Extracorporeal Shock Wave Lithotripsy for Gallstones: The “No Touch” Technique
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Extracorporeal shock wave lithotripsy (ESWL*) is successful in fragmenting gallstones, but less than 28% of patients with gallstone disease fulfill the criteria considered suitable for this treatment.1 Many patients are considered unsuitable because their stones are radiopaque, more than three in number, or larger than 3 cm in diameter. However, no clinical studies have been done to substantiate these current selection criteria.
In this study, an EDAP LT-01 lithotripter was employed in combination with dissolution therapy. The selection criteria were significantly broadened to include patients with radiolucent stones of any size and number, and radiopaque stones smaller than 3 cm in diameter. To date 88 patients with gallstones have received treatment. All patients received up to six sessions of piezoelectric lithotripsy (PEL) (6,000 shock waves per session) without sedation or analgesia.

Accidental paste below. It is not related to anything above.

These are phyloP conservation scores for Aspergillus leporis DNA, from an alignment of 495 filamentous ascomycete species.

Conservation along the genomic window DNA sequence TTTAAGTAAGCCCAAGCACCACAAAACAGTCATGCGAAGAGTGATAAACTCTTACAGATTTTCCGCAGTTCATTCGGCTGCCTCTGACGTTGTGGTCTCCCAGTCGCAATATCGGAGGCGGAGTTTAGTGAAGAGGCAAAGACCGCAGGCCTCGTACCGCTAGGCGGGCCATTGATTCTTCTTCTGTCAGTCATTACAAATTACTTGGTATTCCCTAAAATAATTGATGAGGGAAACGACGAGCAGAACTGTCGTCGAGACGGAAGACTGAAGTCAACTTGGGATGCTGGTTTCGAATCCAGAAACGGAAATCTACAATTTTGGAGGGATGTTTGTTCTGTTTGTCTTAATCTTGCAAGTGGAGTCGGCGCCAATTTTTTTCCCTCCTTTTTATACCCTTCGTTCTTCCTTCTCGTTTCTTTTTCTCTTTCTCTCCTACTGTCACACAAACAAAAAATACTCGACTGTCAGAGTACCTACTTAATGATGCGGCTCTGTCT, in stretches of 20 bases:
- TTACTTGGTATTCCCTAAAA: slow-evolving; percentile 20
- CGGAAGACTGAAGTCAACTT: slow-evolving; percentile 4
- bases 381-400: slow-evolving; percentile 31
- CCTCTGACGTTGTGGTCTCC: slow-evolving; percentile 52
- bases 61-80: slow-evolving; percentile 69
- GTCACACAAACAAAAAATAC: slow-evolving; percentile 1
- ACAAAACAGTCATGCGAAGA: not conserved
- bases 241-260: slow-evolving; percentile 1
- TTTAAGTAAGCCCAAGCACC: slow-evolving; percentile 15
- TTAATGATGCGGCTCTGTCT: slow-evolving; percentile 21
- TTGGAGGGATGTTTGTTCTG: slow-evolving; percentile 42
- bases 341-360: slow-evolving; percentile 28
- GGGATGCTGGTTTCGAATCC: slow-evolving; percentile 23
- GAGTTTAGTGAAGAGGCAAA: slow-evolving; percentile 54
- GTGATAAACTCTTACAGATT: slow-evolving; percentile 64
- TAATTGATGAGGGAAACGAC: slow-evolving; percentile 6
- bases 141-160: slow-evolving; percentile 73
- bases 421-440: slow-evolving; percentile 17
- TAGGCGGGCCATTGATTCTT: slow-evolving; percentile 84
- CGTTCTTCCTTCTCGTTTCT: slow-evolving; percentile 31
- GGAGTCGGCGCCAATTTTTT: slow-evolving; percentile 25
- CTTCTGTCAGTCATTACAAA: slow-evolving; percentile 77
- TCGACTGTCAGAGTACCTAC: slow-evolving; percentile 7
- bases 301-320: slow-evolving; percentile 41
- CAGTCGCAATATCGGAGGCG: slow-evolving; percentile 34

Early results demonstrated complete gallstone clearance in 29 patients (mean follow-up 6.3 months) and more than 50% clearance in 14 patients (mean follow-up, 6.7 months) still undergoing therapy. Of those patients with a successful outcome, only 13 would have satisfied traditional selection criteria. There were no significant complications. This study suggests that the previously accepted selection criteria underestimate the number of patients suitable for gallstone ESWL and dissolution therapy.
KeywordsShock Wave Shock Wave Lithotripsy Extracorporeal Shock Wave Lithotripsy Gallstone Disease Extracorporeal Shock Wave Therapy
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